June 1, 2015, c. Leeham Co. The Paris Air Show begins in two weeks. One thing that won’t happen is the launch of the Airbus A380neo.
We still think it will happen, though at a later date.
Re-engining the A380 is highly controversial. The A380 is the plane critics love to hate. You can argue whether it should have been built in the first place. You can argue whether it was 10 years too soon. You can argue whether Airbus misjudged the size of the market. You can even argue its passenger appeal. I haven’t flown on the A380 yet, so I can’t speak from personal experience on the latter. I’ve previously discussed the other points.
You can argue whether the airplane should be re-engined. Leeham News concluded in January 2014 Airbus really had no choice but to re-engine the A380 if it wants to continue offering the model. If done inexpensively (a relative term, to be sure), it makes sense given the arrival around 2020 of the Boeing 777-9. It’s when design creep happens that trouble arises. Just ask Boeing on the 747-8.
Emirates Airlines says it will buy up to 200 A380neos if Airbus proceeds. Qatar Airways expresses interest. Lufthansa Airlines said a neo is needed to keep the A380 viable in the future, though it hasn’t taken the next step of saying it will buy more.
Re-engining is hardly new. Let’s take a look.Douglas DC-7 and Lockheed Constellation: Only avid aviation enthusiasts, old timers and voracious readers will remember that Douglas and Lockheed seriously
looked at putting turbo-props on the DC-7 and Constellation. Lockheed even had a designation: the 1449 and 1549 before proceeding with the 1649, the last of the family. Douglas had a concept, the DC-7D (for Dart turbo-props) and DC-7T (for Allison engines). Neither concept proceeded; the jet age was just too close and the hybrids didn’t pencil out.
Convair 240/340/440: In the 1960s, these venerable piston airliners were upgraded to the Convair 600/640 (the 240/340 with Dart engines), the 540 (Napier Eland engines, an unsuccessful program) and the 580 (the Allison turbos, the same engines as on the Lockheed Electra). Minimal changes to the airplanes, a highly successful program.
Douglas DC-8 Super 60 Series: CFM 56 engines, the first of what would become probably the most successful engines ever designed, replaced Pratt & Whitney JT8Ds on the DC-8-61/62/63 to become the 71/72/73. There were only a handful of the DC-8-72s converted; the airplane carried too few passengers to pencil out the costs, the same reason the commercial Boeing 707 didn’t get the treatment–though the US Air Force did convert a number of 707-based KC-135s to CFM power. Once again, minimal changes.
Bristol Britannia: This was originally designed with piston engines and turbo-props were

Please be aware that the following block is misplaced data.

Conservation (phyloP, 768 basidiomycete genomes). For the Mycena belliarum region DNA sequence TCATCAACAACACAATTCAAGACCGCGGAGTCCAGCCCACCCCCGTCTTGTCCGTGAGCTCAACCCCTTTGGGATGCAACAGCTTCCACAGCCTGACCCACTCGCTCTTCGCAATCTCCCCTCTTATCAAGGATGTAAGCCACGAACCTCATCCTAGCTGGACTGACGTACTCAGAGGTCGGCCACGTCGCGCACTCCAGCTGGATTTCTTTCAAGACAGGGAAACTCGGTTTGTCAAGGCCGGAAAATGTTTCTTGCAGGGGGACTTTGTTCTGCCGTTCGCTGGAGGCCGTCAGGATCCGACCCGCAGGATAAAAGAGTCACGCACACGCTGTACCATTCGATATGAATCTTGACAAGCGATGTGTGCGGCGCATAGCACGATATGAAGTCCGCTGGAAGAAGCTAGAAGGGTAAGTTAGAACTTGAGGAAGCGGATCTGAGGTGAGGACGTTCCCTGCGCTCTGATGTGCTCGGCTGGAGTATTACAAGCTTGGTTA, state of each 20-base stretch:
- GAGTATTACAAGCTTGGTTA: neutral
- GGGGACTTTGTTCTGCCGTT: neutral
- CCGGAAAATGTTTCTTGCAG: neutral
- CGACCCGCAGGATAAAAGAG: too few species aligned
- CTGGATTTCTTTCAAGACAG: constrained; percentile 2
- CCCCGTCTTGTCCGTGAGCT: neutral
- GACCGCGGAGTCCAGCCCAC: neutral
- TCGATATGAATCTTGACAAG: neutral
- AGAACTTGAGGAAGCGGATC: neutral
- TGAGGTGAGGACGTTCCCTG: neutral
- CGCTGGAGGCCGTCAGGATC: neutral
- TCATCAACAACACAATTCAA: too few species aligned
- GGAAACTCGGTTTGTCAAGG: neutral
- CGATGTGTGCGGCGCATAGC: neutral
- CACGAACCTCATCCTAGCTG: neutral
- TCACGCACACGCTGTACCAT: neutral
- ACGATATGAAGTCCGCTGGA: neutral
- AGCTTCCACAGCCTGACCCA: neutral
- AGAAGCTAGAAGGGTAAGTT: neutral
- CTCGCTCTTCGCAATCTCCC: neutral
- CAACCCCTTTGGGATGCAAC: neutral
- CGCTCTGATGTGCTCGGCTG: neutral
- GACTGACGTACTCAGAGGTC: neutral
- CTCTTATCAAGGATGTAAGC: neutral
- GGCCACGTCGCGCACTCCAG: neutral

substituted during development. The airplane was a failure for a number of reasons, being late and ill-timed, but the re-engining was made.
Boeing 737: The Boeing 737-200/200A was successful but needed upgrading. Boeing re-engined the airplane with the CFM 56, creating the -300/400/500 series (now called the Classic). Minimal changes. The Boeing 737NG became an 80% new airplane, driven by the need to become more competitive with the then-new Airbus A320. The engine remained largely the same, but adding a new wing and other improvements. The 737 MAX gets a new engine but design creep to be competitive with the A320neo results in a substantially new airplane.
A320 Family: Boeing pooh-poohed the Airbus concept of a re-engined A320, but the A320neo turned out to be the fastest selling airliner in history. Minimal changes–95% of the airplane (so Airbus claims) remains unchanged from the A320ceo. Re-engining the A320 Family proved a boon to performance and range, leading the way to the development of the A321LR intended to replace the Boeing 757.
Boeing 747: This is a classic example of design creep. The 747-500/600/X never caught on with customers but once the GEnx was designed for the Boeing 787, officials decided re-engining the 747 was the way to go. But the “simple” re-engining became an airplane with new wings, which changed aerodynamics, which required changes to the tail, and systems to account for flight characteristic changes. By the time Boeing was done, the airplane was two years late, 80% new and suffering a forward loss. The delay caused the airplane to miss the market for whatever demand there was. It’s also an example of what Airbus has to avoid at all costs with an A380neo.
Airbus followed the minimum-change route with the A320 and A330 neo families. It can be expected it will do the same for an A380neo. We concluded in our own analysis that the A380neo will require sharklets to supplement engine gains, most likely from a Rolls-Royce Advance engine design that can be applied to future, smaller aircraft–thus supporting what would otherwise be a marginal business case for the engine for the A380. Airbus could also tweak the wing, as it is doing on the A330neo.
Since the engine maker covers most of the R&D cost–up to 90%, according to some with knowledge of these things–the investment by Airbus to “PIP” the airframe (Performance Improvement Package) becomes quite reasonable to extend the life and sales of the super-jumbo.
Although critics, including Boeing, say doing a neo for one customer (Emirates) doesn’t make sense, and largely they are right, there are other factors involved, as we’ve written in the past.
The keys are minimal change to the airplane and the expectation RR will be able to apply the technology to other, smaller airplanes. If either fails, the project doesn’t make sense.